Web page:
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Pressure Washer Buying Guide: Choose the Right Pressure Washer for the Job

6/16/22
Grainger Editorial Staff

Pressure washers are powerful cleaning tools that can handle a variety of heavy-duty jobs. But with so many different options, how do you know which one is right for you? From electric to gas to choosing the right nozzle, our pressure washer guide will walk you through the basics to help you select the best pressure washer for your needs.

How Pressure Washers Work

Pressure washers can help you clean and restore a variety of surfaces from concrete, brick and siding to industrial equipment. Also known as power washers, pressure washer cleaners help reduce the need to scrub surfaces and use abrasive cleaning agents. A pressure washer’s powerful cleaning action comes from its motorized pump that forces high-pressure water through a concentrating nozzle, helping to break up tough stains like grease, tar, rust, plant residue and wax.

Knowing a few key terms will help you understand how pressure washers work:

  • PSI: pound per square inch
  • GPM: gallon per minute
  • CU: cleaning units, also referred to as cleaning speed

Before buying a pressure washer, always check its PSI, GPM and cleaning units. Selecting the correct PSI rating based on the type of task is crucial since higher PSI equals more force the water will have on the surface you're cleaning. You can easily damage many surfaces if the PSI is too high.

Pressure Washer Ratings

  • Light Duty: 0-1999 psi
  • Medium Duty: 2000-2799 psi
  • Heavy Duty: 2800-3299 psi
  • Industrial Duty: 3300 psi and more

Different Types of Pressure Washers

Pressure washers are available in two main varieties: gas and electric. Gas and diesel models offer you the power and mobility to tackle heavy-duty jobs like removing paint and cleaning driveways and sidewalks. Electric pressure washers feature an on/off switch and are typically quieter and more eco-friendly than gas models. 

There are several different styles of pressure washers, including cart, carry, handheld, stationary, skid and wall mount. While corded electric pressure washers are more common, cordless pressure washers that run on batteries are available, making them highly portable and easier to store. Pressure washer water brooms and surface cleaners are great for cleaning floors, sidewalks, decks, patios, driveways and parking lots. Steam cleaners can sanitize hard surfaces on floors, machinery and equipment using very little water and no chemicals.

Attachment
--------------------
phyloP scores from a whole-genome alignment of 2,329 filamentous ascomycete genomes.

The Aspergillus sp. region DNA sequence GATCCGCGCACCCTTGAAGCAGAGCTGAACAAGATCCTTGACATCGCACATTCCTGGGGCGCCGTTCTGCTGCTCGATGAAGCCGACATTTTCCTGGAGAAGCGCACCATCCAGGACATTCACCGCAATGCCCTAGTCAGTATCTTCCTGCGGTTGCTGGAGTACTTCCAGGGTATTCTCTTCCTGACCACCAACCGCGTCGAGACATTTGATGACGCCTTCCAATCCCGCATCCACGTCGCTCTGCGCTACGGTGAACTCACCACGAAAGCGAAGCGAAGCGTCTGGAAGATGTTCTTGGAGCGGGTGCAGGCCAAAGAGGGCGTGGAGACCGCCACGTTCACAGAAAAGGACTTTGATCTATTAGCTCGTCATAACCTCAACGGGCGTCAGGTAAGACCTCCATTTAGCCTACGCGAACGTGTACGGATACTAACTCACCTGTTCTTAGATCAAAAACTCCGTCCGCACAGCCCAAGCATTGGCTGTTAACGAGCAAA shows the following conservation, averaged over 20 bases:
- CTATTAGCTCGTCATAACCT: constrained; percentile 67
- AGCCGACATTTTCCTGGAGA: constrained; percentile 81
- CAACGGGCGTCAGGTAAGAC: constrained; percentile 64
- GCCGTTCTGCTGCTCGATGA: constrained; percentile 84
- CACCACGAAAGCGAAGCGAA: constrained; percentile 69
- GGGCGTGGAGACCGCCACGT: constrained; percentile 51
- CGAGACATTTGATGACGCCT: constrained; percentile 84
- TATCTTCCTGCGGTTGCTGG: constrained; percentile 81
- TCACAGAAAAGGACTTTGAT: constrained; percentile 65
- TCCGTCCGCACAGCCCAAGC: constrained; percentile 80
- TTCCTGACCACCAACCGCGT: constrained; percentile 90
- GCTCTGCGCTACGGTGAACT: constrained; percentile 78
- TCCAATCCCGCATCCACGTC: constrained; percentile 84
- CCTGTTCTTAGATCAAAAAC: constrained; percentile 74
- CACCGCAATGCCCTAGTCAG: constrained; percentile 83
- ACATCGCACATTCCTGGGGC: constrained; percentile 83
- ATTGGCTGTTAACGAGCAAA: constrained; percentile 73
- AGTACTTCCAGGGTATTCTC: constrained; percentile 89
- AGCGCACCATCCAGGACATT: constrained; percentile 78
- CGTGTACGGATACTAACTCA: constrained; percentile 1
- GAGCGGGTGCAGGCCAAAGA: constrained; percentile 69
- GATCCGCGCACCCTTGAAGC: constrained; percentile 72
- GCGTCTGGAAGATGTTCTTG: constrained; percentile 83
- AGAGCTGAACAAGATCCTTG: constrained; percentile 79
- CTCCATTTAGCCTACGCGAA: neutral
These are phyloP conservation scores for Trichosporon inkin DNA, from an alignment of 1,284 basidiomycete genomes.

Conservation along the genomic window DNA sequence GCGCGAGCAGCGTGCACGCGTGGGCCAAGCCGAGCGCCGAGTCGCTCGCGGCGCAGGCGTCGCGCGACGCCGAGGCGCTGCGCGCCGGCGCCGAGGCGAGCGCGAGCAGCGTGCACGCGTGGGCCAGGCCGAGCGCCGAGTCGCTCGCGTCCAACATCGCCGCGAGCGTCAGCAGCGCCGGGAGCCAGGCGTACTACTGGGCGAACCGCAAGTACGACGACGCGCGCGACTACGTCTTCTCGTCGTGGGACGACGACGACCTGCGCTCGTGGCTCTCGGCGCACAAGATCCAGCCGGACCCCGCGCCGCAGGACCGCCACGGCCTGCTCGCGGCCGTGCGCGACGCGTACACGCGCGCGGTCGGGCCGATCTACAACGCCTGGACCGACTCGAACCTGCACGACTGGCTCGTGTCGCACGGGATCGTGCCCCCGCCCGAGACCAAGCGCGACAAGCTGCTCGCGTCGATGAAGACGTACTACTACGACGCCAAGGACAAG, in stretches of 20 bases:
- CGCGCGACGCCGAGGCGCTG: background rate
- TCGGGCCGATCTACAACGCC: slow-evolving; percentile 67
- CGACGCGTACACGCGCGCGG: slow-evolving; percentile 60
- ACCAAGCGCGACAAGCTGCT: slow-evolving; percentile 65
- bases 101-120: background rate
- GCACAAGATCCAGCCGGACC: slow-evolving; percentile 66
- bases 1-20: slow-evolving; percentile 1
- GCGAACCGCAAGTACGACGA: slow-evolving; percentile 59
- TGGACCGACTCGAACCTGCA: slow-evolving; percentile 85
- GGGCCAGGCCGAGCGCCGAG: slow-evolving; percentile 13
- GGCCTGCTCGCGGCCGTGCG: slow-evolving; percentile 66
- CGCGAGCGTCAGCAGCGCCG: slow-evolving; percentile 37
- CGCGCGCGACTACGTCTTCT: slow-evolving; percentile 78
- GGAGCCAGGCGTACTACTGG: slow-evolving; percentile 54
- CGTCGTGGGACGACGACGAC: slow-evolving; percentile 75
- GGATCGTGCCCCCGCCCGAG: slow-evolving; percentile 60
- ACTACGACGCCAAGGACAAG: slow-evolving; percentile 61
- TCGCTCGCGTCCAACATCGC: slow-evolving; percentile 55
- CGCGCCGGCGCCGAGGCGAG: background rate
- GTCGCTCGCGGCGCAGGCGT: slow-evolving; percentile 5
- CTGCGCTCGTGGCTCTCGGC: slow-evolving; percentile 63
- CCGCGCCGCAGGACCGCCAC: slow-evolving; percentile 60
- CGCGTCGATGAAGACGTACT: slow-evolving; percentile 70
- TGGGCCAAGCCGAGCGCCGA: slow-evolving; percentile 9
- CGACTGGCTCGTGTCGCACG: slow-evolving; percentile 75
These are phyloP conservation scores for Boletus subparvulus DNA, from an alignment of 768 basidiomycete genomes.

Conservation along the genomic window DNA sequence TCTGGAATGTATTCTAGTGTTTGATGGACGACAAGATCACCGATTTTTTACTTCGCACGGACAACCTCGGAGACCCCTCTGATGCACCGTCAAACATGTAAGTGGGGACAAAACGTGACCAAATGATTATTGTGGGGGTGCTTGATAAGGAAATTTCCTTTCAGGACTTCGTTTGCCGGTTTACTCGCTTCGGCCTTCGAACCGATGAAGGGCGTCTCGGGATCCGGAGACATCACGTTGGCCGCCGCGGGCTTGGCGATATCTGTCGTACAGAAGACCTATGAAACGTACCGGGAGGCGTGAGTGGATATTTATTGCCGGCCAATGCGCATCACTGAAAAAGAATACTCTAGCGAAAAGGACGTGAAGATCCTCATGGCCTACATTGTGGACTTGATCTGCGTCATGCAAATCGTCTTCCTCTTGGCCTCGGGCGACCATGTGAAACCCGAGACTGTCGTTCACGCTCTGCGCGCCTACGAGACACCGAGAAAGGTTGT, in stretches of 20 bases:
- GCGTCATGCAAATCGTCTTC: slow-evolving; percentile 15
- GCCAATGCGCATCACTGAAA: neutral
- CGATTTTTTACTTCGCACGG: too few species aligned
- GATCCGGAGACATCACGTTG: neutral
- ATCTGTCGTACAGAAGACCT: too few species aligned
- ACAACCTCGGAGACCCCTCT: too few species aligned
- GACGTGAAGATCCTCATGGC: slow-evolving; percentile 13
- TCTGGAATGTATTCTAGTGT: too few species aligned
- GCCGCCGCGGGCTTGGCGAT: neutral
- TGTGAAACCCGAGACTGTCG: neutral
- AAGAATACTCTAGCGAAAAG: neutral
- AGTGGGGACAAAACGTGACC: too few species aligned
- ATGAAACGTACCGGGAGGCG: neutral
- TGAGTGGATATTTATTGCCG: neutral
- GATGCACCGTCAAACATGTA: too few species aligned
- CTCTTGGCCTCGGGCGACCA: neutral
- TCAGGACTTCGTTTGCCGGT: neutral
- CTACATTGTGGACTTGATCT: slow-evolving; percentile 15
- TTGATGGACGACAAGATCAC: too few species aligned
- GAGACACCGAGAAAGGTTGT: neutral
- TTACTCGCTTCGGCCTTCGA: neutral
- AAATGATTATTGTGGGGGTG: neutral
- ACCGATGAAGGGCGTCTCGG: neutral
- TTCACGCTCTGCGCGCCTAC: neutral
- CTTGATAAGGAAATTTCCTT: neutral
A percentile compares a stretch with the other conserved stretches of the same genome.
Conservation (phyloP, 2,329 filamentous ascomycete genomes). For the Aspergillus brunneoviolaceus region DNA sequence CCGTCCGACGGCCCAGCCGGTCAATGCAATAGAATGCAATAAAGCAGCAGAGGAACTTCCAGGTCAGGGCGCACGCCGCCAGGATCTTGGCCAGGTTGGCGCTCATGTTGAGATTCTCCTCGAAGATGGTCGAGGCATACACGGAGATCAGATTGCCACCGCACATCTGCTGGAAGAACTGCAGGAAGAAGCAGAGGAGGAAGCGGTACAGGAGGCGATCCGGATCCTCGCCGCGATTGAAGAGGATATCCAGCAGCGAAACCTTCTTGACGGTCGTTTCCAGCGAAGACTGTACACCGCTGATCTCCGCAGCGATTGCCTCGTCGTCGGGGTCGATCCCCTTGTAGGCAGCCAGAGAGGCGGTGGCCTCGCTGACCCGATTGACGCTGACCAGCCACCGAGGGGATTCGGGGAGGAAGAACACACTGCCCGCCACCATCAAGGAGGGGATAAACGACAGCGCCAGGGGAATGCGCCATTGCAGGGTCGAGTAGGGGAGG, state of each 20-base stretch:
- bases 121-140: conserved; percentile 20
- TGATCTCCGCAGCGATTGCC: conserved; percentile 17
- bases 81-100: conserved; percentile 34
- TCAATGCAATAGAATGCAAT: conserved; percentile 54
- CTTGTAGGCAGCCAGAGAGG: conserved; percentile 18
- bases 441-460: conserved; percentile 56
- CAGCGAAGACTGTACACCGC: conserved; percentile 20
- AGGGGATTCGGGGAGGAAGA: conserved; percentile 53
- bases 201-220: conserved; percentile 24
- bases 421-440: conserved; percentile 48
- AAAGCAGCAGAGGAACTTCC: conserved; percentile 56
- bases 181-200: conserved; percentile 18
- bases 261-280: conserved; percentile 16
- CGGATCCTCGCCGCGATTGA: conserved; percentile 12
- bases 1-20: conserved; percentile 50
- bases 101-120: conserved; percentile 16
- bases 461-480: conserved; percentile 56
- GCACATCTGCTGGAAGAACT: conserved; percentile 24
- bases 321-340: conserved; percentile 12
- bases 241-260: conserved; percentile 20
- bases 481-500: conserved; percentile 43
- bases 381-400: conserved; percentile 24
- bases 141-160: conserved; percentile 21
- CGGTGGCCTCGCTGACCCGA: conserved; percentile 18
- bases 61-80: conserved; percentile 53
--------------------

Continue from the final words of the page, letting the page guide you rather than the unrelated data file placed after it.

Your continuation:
Water Type

Cold Water: Cold water pressure washers are great for most general-purpose jobs like facility maintenance, automotive work, hazardous material cleanup and more.

Hot Water: Use power washers with hot water for your toughest cleaning jobs. Hot water is more effective than cold water for removing mud, grime and other stubborn stains.

Steam: Great for surface preparation, refinishing, automotive maintenance and even thawing frozen equipment, steam pressure washers help remove oil and grease and produce less runoff than cold and hot water pressure washing.

How to Choose the Right Pressure Washer Nozzle

When selecting a pressure washer, it’s important to know which nozzle is used for different tasks and surfaces. Pressure washers often come with color-coded interchangeable nozzles or an all-in-one adjustable nozzle. Both types of nozzles allow you to change the angle of the water spray depending on the task. Adjustable nozzles are convenient because a simple twist is all it takes to change the spray width or pattern. Most pressure washers come with four universal nozzles and one soap nozzle.

Nozzle colors indicate different spray angles. For example:

Zero-degree nozzle: The red 0-degree nozzle creates high concentrated pressure to clean areas. It is mainly used for heavy-duty jobs like cleaning heavy build-up on concrete, sidewalks, and block paving or removing rust from equipment.

15-degree nozzle:  The yellow 15-degree nozzle is used for intense moderate to heavy-duty cleaning like stripping paint from wood, metal or masonry, as well as removing oil, grease or mildew stains.

25-degree nozzle: The green 25-degree nozzle is used to tackle general light-duty tasks like washing off mud and dirt from driveways, patio furniture, decks, vehicles and more.

40-degree nozzle: The white 40-degree nozzle is often used for light-duty tasks like pressure washing more easily damaged surfaces like windows, cars, RVs and trucks.

65-degree nozzle: The black 65-degree nozzle produces the widest and gentlest spray patterns and is often used for applying detergent or rinsing soap.